In my position, I hear from men and women continually. In most relationships — communication appears to be the biggest struggle. It’’s a constant work in progress in my own marriage. The difficulty is in the way men and women communicate.

My counseling background and years of experience working with couples has given me insight into some of the barriers men and women face when communicating.

I realize not all men are alike and these are generalities. I can’’t emphasize that enough. If you comment that these aren’t true for everyone — I am with you!

The only way to know is to talk with the men with whom you are trying to communicate to see if these are true for them. My hope is that these tips may help some women better understand a man and improve communication.

1. We meant what we said. Often not what you heard. –

That is true 99% of the time. (Statistically verifiable.) Men are usually more literal, and frankly simple-minded. Women may have multiple meanings with a statement. That’’s less likely with men.

So, when a man says something, try to hear only what was said — without attaching extra thoughts triggered by emotions. If in doubt, ask if his statement had a deeper meaning before making assumptions.

Most likely he meant only nothing more than what was said. (I can’t tell you how many classic examples of marriage problems I’’ve seen develop with just this one tip.)

2. We don’’t often like to give details.

If we said where we were going, who we had a discussion with or what we had for lunch, that’s usually enough for us. End of discussion. (At least in our minds.)

We may not like going into detail beyond those simple facts. I understand you may need and even deserve more information. That’’s especially true when a man has given reason to disprove his trustworthiness.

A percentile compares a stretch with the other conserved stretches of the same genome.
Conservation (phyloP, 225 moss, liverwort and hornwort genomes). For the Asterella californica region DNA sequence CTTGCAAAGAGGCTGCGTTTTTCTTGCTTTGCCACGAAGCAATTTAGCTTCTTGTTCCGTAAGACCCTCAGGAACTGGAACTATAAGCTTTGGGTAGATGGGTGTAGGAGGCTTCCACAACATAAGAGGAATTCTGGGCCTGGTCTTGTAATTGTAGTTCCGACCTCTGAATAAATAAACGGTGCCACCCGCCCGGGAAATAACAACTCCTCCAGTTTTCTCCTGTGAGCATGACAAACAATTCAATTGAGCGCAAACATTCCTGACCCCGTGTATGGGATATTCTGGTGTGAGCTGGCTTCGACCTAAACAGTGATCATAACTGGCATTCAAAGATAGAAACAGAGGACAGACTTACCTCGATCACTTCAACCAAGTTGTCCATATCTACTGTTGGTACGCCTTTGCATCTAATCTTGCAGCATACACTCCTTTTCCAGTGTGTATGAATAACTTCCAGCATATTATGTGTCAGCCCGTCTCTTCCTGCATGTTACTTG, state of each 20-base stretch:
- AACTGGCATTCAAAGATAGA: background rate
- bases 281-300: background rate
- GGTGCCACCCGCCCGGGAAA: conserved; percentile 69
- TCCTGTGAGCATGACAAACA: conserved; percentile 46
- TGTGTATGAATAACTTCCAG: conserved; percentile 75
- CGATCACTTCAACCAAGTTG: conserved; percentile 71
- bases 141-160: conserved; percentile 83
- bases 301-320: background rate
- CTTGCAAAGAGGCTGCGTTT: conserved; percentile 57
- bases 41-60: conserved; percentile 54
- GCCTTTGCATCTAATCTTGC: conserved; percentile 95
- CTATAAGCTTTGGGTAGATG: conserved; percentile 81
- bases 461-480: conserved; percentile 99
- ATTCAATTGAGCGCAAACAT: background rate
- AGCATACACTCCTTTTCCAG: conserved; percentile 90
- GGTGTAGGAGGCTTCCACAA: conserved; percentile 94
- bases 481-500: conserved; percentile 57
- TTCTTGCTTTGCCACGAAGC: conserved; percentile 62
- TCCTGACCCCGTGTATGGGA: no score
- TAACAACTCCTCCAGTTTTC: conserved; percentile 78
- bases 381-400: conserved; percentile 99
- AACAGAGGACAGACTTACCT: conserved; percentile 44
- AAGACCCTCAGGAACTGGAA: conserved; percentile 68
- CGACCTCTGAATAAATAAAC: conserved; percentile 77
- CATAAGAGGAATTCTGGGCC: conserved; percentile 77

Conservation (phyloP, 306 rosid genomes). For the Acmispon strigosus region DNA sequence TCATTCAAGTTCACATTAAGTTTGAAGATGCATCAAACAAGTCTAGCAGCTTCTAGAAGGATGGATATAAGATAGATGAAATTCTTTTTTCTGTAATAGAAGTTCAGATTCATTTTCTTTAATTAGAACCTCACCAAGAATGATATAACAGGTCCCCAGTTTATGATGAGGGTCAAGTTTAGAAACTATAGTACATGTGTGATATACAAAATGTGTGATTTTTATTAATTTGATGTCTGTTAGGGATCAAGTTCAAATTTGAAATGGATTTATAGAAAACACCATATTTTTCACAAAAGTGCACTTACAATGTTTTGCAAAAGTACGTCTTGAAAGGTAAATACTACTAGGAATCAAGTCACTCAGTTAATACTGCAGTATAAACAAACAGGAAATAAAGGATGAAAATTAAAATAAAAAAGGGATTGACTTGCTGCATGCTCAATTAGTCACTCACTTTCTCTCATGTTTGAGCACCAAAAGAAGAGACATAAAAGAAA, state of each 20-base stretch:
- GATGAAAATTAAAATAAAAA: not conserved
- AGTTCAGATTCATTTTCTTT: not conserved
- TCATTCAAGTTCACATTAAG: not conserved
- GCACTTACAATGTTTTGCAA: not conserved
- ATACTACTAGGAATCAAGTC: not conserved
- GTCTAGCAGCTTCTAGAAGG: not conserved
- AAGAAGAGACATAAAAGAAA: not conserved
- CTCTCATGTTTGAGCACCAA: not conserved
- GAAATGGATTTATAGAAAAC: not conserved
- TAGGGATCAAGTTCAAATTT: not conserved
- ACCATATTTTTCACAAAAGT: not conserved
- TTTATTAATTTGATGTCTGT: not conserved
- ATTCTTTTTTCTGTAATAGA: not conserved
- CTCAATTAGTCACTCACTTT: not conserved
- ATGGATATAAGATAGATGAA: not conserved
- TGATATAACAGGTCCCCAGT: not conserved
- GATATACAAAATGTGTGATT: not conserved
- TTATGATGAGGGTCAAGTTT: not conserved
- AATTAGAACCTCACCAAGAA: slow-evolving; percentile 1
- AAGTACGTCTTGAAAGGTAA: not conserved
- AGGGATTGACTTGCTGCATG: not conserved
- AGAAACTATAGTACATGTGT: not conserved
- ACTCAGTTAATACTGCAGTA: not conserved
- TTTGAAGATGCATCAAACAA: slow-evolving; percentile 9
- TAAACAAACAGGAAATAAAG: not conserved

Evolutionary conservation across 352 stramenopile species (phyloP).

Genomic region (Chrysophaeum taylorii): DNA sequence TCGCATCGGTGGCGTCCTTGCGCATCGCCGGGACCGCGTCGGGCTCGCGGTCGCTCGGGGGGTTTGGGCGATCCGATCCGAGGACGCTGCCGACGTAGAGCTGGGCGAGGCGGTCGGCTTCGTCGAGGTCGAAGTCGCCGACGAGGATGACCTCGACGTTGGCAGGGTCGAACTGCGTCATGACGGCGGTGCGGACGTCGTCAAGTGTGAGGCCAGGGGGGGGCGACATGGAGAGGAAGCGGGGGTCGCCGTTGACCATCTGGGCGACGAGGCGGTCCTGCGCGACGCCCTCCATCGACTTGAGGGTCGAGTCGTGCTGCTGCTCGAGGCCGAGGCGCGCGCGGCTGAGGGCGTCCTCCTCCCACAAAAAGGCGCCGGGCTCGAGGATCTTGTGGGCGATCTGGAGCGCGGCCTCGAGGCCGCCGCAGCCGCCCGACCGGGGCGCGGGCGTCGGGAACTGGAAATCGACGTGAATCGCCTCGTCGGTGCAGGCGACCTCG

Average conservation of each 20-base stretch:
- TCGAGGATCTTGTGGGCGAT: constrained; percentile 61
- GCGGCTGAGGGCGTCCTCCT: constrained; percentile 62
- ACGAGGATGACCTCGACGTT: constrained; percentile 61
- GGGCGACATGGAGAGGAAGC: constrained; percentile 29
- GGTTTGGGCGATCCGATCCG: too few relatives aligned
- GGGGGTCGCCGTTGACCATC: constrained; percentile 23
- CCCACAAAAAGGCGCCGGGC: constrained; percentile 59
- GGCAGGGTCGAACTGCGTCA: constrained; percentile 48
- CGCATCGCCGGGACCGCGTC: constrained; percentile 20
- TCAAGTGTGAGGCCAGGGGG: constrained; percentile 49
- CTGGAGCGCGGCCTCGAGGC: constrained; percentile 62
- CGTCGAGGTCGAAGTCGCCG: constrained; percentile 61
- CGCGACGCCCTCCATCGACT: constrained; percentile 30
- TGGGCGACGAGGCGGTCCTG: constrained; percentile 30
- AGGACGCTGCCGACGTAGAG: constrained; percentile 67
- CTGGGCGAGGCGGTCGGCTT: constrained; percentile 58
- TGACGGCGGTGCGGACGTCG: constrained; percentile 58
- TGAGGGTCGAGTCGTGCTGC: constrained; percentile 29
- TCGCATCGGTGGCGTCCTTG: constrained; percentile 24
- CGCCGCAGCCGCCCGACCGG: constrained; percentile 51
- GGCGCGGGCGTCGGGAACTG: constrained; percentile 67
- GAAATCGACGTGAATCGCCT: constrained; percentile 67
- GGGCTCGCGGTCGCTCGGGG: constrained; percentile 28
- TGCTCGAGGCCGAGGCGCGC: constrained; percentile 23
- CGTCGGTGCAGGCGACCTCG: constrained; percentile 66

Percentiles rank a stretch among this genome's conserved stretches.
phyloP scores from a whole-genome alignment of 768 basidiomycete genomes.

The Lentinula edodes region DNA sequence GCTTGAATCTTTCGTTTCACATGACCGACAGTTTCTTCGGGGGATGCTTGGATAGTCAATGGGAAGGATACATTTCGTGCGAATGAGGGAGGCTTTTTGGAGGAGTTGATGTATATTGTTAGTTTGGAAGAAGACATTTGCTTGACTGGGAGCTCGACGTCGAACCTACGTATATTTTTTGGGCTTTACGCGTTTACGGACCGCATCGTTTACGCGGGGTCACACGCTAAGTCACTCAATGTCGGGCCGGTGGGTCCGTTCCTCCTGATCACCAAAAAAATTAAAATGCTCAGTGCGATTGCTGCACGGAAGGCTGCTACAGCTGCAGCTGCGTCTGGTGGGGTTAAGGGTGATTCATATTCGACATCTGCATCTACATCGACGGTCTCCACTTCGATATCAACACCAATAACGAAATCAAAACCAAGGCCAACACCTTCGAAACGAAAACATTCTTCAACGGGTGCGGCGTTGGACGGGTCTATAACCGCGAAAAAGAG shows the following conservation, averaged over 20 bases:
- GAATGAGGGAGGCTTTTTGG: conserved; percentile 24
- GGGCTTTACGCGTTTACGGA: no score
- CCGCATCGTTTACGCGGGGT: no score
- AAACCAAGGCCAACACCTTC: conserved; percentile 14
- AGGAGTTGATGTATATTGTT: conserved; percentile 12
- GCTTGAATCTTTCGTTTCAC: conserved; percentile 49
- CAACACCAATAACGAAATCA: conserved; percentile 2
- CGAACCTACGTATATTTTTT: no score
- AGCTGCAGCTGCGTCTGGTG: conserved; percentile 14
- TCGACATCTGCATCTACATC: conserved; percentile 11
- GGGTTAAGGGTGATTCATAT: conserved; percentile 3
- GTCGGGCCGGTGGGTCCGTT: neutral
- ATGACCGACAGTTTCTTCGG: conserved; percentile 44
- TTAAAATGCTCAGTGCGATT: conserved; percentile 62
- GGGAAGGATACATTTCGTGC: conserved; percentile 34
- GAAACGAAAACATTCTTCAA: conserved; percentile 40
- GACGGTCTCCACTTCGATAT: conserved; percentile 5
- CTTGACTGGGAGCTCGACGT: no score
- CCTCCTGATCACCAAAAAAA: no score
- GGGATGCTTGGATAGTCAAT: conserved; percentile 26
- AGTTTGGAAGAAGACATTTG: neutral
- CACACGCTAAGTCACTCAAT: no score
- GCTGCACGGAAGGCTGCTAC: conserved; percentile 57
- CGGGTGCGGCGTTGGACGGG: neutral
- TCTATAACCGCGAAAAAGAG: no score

In learning how to communicate, however, it’s important to know details may be out of his realm of comfort to provide. When it’s not a matter of trust, the less you pump for details the more likely he will be to share facts, and even occasionally, details.

For Cheryl and me, she has learned that if she gives me time, and especially if we are doing something together,— like walking — that I’m more likely to share the details she wants without having to ask for them.

3. Our range of emotions is limited. –

Most men don’’t feel as deeply or multi-faceted as a woman feels about an issue. It’s not that we don’t care. It’’s just that we are wired differently.

Because of this, men tend to communicate more factually and less emotionally. If you ask us how we feel “happy” or “sad” may be as descriptive as we can get for you. That may be it.

I’’ve heard so many wives who want to know their husbands “deeper” emotions. She may not understand that he’s shared the depth as well as he knows how to share them.

4. When you tend to cry, we may tend to get angry. –

I get criticized for this point sometimes, but it’s a difference in wiring. Please understand, there is never an excuse to misuse anger and abuse of any kind should not be tolerated. But anger in itself is not a sin. The Bible says “in your anger do not sin”, but it seems to assume we will have moments of anger.

The same things that may cause female’s emotions to produce tears, often cause a man to develop anger. A godly man learns to handle that anger responsibly, but it doesn’’t eliminate the response.

When an issue riles a man emotionally, it helps if you understand his emotions may be normal and you may even be able to help him channel his response to that emotion. Cheryl does this for me continually.

5. Sometimes we have a hard time communicating what’’s on our heart.

This is sad and we may even know it. Here’’s a tip. When you make us feel we will be respected regardless of the emotions we display, the more likely you’ll see our true emotions.

Please understand. I’m not making excuses for men. The basic premise of all of these is to remember that men and women are different. I’m simply trying to help you communicate with a man.

Men, what did I miss?

Reposted with permission. Article originally appeared here.